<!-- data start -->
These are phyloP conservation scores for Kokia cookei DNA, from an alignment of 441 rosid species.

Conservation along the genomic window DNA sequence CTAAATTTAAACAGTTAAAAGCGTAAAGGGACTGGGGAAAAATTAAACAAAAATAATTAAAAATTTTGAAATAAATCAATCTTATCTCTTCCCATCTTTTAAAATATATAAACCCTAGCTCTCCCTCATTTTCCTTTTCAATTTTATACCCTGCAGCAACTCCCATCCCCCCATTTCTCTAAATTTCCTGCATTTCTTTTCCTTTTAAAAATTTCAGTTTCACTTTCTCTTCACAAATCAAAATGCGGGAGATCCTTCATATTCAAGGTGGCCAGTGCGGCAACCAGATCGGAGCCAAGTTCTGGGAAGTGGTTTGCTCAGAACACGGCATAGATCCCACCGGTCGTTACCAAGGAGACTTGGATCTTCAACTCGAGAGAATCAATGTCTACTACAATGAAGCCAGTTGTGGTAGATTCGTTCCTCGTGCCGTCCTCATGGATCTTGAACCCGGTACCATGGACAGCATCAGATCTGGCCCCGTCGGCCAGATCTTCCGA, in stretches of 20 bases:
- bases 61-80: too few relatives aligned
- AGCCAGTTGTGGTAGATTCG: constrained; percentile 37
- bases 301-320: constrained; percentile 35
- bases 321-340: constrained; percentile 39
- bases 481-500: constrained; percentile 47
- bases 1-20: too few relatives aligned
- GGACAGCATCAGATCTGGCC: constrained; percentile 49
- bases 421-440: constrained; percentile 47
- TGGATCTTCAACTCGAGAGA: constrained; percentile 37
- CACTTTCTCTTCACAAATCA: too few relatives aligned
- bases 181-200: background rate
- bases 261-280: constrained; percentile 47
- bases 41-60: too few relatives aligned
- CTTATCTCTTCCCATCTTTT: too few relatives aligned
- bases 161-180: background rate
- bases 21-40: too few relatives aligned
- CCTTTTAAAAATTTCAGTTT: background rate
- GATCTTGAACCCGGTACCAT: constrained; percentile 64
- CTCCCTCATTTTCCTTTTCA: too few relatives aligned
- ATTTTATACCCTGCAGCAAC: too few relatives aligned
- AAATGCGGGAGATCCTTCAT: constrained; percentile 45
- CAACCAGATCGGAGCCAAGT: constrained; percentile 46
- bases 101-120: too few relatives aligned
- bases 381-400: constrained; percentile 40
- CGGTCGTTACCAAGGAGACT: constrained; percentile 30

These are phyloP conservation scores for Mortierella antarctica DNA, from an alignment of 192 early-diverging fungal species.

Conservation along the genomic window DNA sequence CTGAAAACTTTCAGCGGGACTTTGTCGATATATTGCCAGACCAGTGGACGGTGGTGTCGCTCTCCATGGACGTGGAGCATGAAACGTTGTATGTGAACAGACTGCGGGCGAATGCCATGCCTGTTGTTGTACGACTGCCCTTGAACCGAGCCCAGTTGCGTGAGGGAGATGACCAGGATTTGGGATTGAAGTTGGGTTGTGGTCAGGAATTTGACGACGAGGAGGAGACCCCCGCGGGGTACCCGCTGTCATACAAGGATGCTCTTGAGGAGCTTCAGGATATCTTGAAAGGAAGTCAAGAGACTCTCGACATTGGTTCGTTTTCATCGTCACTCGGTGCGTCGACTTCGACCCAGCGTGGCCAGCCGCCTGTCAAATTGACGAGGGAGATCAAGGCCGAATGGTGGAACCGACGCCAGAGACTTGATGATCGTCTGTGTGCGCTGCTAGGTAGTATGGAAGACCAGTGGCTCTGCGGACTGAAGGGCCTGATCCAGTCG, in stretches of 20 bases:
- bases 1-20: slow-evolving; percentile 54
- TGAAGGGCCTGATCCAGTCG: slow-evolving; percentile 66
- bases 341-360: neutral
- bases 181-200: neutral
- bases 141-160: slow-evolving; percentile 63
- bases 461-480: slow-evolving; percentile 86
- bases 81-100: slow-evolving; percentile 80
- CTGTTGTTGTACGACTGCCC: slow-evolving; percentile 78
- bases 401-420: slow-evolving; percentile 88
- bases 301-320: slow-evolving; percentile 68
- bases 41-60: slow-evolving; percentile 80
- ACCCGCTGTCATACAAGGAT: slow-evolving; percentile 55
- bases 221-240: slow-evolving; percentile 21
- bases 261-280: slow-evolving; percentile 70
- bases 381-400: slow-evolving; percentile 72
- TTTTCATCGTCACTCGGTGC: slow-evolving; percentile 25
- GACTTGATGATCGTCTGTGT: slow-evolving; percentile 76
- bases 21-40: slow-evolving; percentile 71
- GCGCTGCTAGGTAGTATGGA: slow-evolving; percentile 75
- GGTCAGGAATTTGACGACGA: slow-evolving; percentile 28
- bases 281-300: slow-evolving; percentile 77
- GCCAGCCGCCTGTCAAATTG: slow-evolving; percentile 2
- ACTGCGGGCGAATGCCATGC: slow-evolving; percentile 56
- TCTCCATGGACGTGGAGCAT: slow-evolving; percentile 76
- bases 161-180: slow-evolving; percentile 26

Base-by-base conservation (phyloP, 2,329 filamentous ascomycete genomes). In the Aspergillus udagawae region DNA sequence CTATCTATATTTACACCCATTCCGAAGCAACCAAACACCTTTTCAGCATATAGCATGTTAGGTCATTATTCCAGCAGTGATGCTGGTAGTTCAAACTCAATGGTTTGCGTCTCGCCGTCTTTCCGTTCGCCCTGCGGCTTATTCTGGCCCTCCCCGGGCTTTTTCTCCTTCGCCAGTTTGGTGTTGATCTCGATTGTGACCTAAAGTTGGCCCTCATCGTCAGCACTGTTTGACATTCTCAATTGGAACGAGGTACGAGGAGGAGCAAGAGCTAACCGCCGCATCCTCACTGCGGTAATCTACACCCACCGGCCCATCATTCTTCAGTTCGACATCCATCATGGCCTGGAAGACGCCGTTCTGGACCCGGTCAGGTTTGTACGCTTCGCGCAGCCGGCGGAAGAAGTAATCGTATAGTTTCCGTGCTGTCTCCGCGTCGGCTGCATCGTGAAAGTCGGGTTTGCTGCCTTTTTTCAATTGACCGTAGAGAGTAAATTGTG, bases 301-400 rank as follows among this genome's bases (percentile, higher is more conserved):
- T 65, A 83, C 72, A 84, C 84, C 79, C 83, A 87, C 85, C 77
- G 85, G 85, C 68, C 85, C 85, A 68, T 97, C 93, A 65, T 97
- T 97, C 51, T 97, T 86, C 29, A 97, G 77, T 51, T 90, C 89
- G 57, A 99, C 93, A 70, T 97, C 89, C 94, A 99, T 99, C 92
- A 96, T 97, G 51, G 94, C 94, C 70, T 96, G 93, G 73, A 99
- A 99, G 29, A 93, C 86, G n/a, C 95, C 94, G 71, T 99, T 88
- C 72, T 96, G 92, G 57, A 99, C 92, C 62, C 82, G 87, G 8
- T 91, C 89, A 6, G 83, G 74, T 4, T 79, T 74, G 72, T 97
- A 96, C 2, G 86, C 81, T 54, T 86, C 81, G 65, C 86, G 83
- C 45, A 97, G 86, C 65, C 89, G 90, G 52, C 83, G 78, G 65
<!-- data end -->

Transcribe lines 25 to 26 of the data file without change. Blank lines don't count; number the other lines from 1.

- bases 101-120: too few relatives aligned
- bases 381-400: constrained; percentile 40